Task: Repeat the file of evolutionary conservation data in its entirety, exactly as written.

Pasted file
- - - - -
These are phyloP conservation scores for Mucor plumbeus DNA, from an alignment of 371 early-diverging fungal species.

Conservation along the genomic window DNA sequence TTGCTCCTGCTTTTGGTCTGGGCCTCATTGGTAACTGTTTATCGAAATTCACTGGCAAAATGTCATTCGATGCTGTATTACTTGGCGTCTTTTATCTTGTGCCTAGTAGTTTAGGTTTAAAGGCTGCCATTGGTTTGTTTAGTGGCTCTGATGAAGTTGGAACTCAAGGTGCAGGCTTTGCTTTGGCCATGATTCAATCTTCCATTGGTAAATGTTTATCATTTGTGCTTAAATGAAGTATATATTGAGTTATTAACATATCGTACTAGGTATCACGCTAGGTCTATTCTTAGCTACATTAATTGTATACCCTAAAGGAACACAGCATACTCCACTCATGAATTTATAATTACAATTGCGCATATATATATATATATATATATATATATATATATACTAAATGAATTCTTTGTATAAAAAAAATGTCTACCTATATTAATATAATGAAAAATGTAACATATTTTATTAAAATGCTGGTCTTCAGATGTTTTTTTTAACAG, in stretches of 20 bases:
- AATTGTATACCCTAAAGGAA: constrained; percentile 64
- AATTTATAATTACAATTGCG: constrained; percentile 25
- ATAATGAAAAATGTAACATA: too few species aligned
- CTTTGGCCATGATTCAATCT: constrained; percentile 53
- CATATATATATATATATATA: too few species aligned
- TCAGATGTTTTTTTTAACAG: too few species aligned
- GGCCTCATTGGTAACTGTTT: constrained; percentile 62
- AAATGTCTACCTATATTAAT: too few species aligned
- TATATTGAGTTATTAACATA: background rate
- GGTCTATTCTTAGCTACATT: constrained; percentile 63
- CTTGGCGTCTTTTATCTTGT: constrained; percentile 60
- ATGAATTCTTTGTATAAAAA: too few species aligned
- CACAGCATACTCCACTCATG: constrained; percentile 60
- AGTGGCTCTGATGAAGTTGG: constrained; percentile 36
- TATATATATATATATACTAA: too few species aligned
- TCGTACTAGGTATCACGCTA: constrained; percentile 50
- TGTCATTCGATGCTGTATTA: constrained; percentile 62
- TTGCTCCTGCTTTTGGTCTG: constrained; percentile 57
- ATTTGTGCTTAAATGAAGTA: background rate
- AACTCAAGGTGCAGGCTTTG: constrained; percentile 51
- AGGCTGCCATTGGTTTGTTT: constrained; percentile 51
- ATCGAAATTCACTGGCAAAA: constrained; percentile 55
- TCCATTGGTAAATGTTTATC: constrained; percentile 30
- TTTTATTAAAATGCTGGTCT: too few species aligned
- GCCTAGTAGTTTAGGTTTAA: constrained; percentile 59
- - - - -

These are phyloP conservation scores for Mucor plumbeus DNA, from an alignment of 371 early-diverging fungal species.

Conservation along the genomic window DNA sequence TTGCTCCTGCTTTTGGTCTGGGCCTCATTGGTAACTGTTTATCGAAATTCACTGGCAAAATGTCATTCGATGCTGTATTACTTGGCGTCTTTTATCTTGTGCCTAGTAGTTTAGGTTTAAAGGCTGCCATTGGTTTGTTTAGTGGCTCTGATGAAGTTGGAACTCAAGGTGCAGGCTTTGCTTTGGCCATGATTCAATCTTCCATTGGTAAATGTTTATCATTTGTGCTTAAATGAAGTATATATTGAGTTATTAACATATCGTACTAGGTATCACGCTAGGTCTATTCTTAGCTACATTAATTGTATACCCTAAAGGAACACAGCATACTCCACTCATGAATTTATAATTACAATTGCGCATATATATATATATATATATATATATATATATATACTAAATGAATTCTTTGTATAAAAAAAATGTCTACCTATATTAATATAATGAAAAATGTAACATATTTTATTAAAATGCTGGTCTTCAGATGTTTTTTTTAACAG, in stretches of 20 bases:
- AATTGTATACCCTAAAGGAA: constrained; percentile 64
- AATTTATAATTACAATTGCG: constrained; percentile 25
- ATAATGAAAAATGTAACATA: too few species aligned
- CTTTGGCCATGATTCAATCT: constrained; percentile 53
- CATATATATATATATATATA: too few species aligned
- TCAGATGTTTTTTTTAACAG: too few species aligned
- GGCCTCATTGGTAACTGTTT: constrained; percentile 62
- AAATGTCTACCTATATTAAT: too few species aligned
- TATATTGAGTTATTAACATA: background rate
- GGTCTATTCTTAGCTACATT: constrained; percentile 63
- CTTGGCGTCTTTTATCTTGT: constrained; percentile 60
- ATGAATTCTTTGTATAAAAA: too few species aligned
- CACAGCATACTCCACTCATG: constrained; percentile 60
- AGTGGCTCTGATGAAGTTGG: constrained; percentile 36
- TATATATATATATATACTAA: too few species aligned
- TCGTACTAGGTATCACGCTA: constrained; percentile 50
- TGTCATTCGATGCTGTATTA: constrained; percentile 62
- TTGCTCCTGCTTTTGGTCTG: constrained; percentile 57
- ATTTGTGCTTAAATGAAGTA: background rate
- AACTCAAGGTGCAGGCTTTG: constrained; percentile 51
- AGGCTGCCATTGGTTTGTTT: constrained; percentile 51
- ATCGAAATTCACTGGCAAAA: constrained; percentile 55
- TCCATTGGTAAATGTTTATC: constrained; percentile 30
- TTTTATTAAAATGCTGGTCT: too few species aligned
- GCCTAGTAGTTTAGGTTTAA: constrained; percentile 59